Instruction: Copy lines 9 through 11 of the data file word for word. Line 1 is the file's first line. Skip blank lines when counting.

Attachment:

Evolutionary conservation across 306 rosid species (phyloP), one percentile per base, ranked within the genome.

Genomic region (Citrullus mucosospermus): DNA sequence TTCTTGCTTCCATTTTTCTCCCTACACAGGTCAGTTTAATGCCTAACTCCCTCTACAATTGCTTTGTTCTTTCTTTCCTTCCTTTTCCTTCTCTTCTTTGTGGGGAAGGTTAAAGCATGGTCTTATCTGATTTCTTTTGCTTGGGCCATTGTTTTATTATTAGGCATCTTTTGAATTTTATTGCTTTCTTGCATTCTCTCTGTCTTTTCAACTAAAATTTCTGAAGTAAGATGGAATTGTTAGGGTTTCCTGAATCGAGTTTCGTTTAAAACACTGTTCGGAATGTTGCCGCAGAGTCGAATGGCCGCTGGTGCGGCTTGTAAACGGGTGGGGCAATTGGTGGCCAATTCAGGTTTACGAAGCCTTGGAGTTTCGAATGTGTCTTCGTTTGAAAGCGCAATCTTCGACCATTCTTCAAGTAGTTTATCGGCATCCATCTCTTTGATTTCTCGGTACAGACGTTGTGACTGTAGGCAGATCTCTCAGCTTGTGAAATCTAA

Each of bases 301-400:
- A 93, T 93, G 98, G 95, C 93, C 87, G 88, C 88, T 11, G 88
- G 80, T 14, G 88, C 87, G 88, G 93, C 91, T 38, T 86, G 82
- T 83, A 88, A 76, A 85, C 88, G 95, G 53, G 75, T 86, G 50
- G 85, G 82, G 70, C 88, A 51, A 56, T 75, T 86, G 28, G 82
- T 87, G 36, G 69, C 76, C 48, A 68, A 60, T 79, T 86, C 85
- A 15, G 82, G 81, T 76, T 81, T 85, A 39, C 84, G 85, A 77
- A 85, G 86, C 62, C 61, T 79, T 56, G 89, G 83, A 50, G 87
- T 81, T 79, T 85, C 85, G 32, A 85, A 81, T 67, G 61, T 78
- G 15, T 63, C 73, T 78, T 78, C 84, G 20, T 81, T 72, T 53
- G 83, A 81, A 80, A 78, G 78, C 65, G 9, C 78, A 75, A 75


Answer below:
- A 15, G 82, G 81, T 76, T 81, T 85, A 39, C 84, G 85, A 77
- A 85, G 86, C 62, C 61, T 79, T 56, G 89, G 83, A 50, G 87
- T 81, T 79, T 85, C 85, G 32, A 85, A 81, T 67, G 61, T 78